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When radio galaxies collide, supermassive black holes form tightly bound pairs

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Owlscrying
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Unread post Sat Sep 23, 2017 8:26 pm

A study using multiple radio telescopes confirms that supermassive black holes found in the centers of galaxies can form gravitationally bound pairs when galaxies merge.

The paper published in the Sept. 18 issue of Nature Astronomy sheds light on a class of black holes having a mass upwards of one million times the mass of the sun. Supermassive black holes are expected to form tightly bound pairs following the merger of two galaxies.

"The dual black hole we found has the smallest separation of any so far detected through direct imaging," said David Merritt, professor of physics at Rochester Institute of Technology, a co-author on the paper.

The supermassive black holes are located in the spiral galaxy NGC 7674, approximately 400 million light years from earth, and are separated by a distance less than one light year. The study was led by Preeti Kharb, from the National Center for Radio Astrophysics at Pune University in India and co-authored by Dharam Vir Lal, also at Pune University and Merritt at RIT.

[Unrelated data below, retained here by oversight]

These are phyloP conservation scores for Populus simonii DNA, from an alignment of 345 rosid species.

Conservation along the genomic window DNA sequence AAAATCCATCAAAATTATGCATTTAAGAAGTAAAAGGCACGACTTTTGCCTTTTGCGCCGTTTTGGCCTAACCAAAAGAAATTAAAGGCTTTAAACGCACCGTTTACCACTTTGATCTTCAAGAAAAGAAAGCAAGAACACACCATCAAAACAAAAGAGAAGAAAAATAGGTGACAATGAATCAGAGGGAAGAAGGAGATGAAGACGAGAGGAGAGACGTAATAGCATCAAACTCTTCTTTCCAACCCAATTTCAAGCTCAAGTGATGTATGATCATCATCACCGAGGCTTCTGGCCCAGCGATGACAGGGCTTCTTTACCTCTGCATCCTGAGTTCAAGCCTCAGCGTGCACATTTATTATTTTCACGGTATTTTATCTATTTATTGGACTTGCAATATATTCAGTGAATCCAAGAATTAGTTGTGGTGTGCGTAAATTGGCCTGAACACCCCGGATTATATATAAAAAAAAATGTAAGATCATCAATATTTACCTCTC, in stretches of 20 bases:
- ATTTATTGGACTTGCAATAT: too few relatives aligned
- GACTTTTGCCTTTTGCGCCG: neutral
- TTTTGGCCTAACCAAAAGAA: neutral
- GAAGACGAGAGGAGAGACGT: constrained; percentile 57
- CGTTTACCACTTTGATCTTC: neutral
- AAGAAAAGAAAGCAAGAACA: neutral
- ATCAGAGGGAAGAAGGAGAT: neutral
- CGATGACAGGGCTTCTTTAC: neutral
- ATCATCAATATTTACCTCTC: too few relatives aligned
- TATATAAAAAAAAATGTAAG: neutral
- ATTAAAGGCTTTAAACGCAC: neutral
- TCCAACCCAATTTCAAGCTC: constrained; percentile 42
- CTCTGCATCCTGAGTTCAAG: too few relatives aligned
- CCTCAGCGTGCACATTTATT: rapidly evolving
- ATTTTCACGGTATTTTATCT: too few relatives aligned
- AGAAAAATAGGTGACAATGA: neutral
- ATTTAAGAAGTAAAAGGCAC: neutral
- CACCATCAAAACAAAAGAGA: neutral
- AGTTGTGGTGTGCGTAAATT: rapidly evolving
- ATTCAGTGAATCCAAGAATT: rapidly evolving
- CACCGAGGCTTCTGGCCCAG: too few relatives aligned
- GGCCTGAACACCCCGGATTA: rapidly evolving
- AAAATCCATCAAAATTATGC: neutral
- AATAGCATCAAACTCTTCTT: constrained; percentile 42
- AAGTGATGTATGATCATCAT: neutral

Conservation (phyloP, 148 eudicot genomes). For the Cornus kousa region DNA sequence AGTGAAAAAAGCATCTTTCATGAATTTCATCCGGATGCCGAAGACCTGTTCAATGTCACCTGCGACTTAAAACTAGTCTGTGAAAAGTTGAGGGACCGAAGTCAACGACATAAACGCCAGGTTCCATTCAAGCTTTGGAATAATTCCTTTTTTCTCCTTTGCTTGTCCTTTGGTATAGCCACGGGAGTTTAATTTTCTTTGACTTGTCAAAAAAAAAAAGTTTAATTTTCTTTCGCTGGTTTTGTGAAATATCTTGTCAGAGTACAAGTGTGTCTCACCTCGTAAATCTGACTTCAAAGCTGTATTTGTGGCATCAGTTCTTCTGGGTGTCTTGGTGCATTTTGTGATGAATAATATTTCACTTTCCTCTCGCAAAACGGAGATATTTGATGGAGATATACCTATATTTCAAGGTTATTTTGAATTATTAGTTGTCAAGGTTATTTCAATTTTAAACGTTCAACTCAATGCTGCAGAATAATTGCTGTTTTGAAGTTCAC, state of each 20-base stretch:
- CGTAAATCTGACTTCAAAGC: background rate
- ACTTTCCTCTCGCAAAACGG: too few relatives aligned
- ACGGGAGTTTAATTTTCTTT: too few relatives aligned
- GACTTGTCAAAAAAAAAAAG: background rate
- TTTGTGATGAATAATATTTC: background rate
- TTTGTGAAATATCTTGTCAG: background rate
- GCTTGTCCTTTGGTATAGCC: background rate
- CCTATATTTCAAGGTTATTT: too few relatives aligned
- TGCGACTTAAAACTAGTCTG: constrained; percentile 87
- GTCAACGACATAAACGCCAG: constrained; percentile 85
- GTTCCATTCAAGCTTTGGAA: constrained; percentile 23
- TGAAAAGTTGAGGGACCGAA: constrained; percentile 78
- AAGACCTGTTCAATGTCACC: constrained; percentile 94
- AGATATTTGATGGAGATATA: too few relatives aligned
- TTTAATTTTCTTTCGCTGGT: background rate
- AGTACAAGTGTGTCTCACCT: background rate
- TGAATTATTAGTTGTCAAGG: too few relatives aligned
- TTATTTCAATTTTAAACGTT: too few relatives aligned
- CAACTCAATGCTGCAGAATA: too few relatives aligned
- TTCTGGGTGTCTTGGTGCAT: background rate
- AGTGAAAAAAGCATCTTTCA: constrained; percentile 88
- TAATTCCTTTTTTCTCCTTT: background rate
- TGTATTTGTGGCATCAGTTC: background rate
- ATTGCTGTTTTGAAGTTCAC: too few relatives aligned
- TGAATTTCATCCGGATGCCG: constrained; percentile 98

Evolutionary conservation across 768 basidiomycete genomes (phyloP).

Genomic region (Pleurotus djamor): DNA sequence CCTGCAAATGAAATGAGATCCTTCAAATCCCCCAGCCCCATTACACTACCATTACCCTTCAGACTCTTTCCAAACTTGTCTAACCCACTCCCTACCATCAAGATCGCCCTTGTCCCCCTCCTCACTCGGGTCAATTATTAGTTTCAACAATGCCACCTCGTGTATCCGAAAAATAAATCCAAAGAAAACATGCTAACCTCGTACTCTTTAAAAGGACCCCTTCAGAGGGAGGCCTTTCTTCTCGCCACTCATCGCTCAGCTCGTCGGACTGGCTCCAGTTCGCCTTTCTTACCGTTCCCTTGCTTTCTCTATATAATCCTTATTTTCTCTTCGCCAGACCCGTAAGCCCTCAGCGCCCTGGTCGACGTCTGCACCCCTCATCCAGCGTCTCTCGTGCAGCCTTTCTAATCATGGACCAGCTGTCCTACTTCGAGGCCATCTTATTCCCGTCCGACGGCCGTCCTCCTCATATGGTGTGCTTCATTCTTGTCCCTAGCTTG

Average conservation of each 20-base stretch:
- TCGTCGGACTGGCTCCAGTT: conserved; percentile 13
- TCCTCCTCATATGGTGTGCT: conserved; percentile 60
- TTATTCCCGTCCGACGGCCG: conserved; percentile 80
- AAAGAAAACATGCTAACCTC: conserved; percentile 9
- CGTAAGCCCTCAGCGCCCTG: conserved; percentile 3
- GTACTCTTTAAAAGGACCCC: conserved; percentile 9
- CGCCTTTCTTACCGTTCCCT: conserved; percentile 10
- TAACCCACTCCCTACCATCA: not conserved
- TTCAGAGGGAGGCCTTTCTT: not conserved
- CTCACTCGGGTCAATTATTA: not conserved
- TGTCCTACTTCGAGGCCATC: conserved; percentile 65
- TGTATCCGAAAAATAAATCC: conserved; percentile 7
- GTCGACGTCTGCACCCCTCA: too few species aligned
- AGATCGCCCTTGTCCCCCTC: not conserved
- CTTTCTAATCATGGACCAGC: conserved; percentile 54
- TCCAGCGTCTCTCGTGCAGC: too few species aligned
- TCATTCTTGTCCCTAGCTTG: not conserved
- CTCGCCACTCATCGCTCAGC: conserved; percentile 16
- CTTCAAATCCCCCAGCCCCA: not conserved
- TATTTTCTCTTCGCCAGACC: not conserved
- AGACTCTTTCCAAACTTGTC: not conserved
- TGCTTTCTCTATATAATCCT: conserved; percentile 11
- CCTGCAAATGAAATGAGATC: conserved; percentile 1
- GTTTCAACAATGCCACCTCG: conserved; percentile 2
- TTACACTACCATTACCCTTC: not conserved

"The combined mass of the two black holes is roughly 40 million times the mass of the Sun, and the orbital period of the binary is about 100,000 years," Merritt said.

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Owlscrying
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Unread post Sat Sep 23, 2017 8:27 pm

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Credit: TIFR-NCRA and RIT, USA

The two compact radio sources separated by less than a light year at the center of the galaxyNGC7674. The two sources correspond to the location of the two active supermassive blackholes which form a binary and orbit around each other

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Owlscrying
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Unread post Sat Sep 23, 2017 8:29 pm



Not one but two gigantic black holes lurk at the heart of the distant spiral galaxy NGC 7674.

 
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